One of Japanese artist, Touma's, more popular creations is the Skuttle, a spiky, humanoid turtle that is vaguely reminiscent of the Koopas from Mario Bros. I've never been into most of Touma's sculpts- Knuckle Bear, Goon, etc.- but I find the Skuttle especially cool, even if I do have a inexplicable urge to stomp on it and kick it around. The unfortunate part is that there are also a large number of people that feel similarly, as the Skuttle can hit crazy stoopid prices on the aftermarket. So, my Skuttle collection thus far consists of zero pieces, which I may remedy soon with the release of the clear DIY Skuttle sets, budget permitting.

Skuttles have been released in a couple of forms, including the original and 'primitive' alpha-type. Touma's newest version is the Skuttle-X, which is even spikier than its predecessors and features a cool Jolly Roger on its chest. To test these turtle-infested waters, however, I began with a couple of Baby Skuttles in clear and green vinyl. Based on the feel and appearance of the clear vinyl, I'm going to guess that these are produced by the same factory that does Wonderwall's stuff. Similar to the "Kaiju for Grow-Ups" toys, the Baby Skuttles are made of a very firm and smooth vinyl with virtually no trapped bubbles. While most clear pieces have visible bubbles to some degree, these are cleanly done, and resemble glass figurines at first glance. The big let-down, however, is that the Baby Skuttles are hollow with a hole at the bottom, meaning that you cannot fill them with beads, pipe cleaners, pom-poms, as many of us are wont to do. My disappointment is mitigated somewhat by the pretty clear vinyl.

Whew. So there's my smorgasbord review of mini sofubi toys. None of these are more than $20, and are a great way to get sucked into the vast financial sinkhole of Japanese neo-kaiju collecting.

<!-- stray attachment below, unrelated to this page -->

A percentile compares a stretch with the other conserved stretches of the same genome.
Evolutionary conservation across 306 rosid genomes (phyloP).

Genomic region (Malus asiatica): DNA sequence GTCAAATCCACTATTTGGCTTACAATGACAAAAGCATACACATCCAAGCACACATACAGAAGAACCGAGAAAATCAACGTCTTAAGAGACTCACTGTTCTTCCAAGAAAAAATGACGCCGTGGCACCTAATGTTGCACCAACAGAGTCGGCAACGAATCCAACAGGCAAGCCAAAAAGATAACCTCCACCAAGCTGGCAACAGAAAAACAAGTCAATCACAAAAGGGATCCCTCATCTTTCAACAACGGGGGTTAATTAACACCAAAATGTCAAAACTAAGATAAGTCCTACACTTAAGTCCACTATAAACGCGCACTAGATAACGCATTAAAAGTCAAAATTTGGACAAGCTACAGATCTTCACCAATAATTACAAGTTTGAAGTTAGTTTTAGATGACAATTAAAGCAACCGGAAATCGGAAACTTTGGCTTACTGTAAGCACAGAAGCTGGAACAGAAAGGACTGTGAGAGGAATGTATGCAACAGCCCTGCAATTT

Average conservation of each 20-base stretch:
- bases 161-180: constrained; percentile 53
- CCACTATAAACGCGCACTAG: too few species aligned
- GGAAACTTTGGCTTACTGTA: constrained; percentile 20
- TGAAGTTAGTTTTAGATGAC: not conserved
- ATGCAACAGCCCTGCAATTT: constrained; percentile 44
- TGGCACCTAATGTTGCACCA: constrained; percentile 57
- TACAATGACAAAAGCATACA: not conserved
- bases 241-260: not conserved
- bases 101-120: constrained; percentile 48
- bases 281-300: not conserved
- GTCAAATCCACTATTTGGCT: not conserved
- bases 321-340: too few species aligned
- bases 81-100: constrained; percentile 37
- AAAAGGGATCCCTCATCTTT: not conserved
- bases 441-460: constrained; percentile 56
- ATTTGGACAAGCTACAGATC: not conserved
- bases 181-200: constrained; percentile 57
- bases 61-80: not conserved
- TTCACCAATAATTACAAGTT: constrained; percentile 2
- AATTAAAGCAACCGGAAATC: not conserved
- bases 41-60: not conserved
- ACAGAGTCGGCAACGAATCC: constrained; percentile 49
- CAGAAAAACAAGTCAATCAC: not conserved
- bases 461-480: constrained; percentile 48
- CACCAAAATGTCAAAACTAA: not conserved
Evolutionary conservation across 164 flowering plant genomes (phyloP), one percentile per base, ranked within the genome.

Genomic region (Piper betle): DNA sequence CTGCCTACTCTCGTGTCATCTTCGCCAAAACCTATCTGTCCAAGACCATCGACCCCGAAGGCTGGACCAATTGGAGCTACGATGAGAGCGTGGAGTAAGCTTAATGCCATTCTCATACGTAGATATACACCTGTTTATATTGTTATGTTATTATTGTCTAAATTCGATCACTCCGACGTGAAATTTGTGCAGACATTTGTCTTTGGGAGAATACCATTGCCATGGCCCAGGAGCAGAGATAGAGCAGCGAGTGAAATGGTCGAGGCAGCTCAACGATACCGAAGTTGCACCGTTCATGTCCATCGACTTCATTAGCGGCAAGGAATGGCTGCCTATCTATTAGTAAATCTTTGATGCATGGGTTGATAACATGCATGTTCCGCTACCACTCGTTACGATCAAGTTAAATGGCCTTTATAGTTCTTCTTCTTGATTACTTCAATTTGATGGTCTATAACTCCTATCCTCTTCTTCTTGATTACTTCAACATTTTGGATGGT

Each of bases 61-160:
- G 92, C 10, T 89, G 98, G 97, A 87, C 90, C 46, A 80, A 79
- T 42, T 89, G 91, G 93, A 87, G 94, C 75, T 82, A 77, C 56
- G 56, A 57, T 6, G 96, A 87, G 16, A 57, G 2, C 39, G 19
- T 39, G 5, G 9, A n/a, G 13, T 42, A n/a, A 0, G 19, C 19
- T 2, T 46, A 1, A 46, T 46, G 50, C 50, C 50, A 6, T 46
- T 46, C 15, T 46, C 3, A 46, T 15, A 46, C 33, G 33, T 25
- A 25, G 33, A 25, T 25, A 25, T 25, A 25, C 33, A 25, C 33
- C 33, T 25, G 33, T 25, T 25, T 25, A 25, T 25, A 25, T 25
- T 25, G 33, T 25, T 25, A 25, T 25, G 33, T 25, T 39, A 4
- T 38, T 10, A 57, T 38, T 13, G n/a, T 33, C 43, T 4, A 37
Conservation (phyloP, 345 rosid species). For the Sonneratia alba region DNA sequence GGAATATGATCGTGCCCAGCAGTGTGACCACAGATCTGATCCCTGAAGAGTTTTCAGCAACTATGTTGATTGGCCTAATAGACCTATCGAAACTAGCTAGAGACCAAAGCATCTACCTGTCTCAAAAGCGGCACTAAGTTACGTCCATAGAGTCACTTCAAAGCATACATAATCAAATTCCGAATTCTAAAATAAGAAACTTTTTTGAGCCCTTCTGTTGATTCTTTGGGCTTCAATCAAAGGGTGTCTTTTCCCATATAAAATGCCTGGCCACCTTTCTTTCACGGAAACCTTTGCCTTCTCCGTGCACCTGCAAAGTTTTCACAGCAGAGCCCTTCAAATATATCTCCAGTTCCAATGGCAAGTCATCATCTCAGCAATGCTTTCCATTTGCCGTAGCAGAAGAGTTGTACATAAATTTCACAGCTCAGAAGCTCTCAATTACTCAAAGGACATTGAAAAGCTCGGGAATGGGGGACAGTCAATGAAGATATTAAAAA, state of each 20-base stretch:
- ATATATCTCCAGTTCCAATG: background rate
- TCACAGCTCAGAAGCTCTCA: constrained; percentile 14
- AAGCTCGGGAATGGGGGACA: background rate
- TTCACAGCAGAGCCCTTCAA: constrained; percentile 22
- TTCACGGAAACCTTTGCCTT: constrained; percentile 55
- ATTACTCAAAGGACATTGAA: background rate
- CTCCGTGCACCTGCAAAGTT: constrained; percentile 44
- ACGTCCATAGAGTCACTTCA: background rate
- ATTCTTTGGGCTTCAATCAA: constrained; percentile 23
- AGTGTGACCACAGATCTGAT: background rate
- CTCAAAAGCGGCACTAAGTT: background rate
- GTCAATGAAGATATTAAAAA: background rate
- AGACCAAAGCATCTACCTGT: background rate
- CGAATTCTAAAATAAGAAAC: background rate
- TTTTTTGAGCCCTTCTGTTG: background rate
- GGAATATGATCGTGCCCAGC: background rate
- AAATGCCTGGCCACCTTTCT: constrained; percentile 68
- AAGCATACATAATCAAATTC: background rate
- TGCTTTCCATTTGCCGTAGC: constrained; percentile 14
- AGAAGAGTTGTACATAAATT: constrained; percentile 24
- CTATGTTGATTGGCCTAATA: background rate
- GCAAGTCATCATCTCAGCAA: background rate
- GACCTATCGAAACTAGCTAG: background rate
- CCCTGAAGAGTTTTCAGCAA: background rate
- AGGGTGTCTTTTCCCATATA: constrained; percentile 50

Sunday, April 15, 2007


Got myself a crispy new sheet of white posterboard today from Ben Franklin Crafts. Perfect for taking pics of translucent vinyl.

I also bought a big bag of GID beads to fill up some of my clear figures. Then I spent the better part of 2 hours sorting them into separate Ziploc bags based on color. Ah, the horrors of OCD.

Anyway, here's some shots of my latest pick-ups: Eriagun (a collaboration between Gargamel and Bwana Spoons) and Ekitai Ningen Pop Soda (a collaboration between RealxHead and Pop Soda).

The lighting's a little funky on the white board. I need to get my camera settings figured out.

Saturday, April 14, 2007

[Review] Post-Traumatic Scar; No Love for The Last Kaiju

Well, well, while everyone is off having fun (well, was having fun- past tense now) at the Kaiju Kollision show at Super7, I'm finally getting around to updating my blog. Sorry mecha-heads- tonight's a kaiju night again, but I promise some Souchaku Henshin sampling in the near future.

One of my rather perverse joys in collecting toys is picking up the grossly unpopular (or sometimes just unknown) and splashing it all over this page. Sort of the uncool of the uncool, if you will. The world must know. For a while, I was collecting the semi-obscure European G2 Transformers (i.e., the neon-colored ones) which were generally disfavored by all of the Gee-Wun-ites out there. Unfortunately, as the Transformers craze blossomed into a full-on frenzy, even these started being priced on the south side of ridiculous. So now I'm picking up Gobots and God forbid anyone should start grabbing those up (although I did get into a bidding war over some of the more obscure figures, which ultimately ended at over $100 a piece- and no, I didn't win). Stay away ya bastids, they's mine's crap.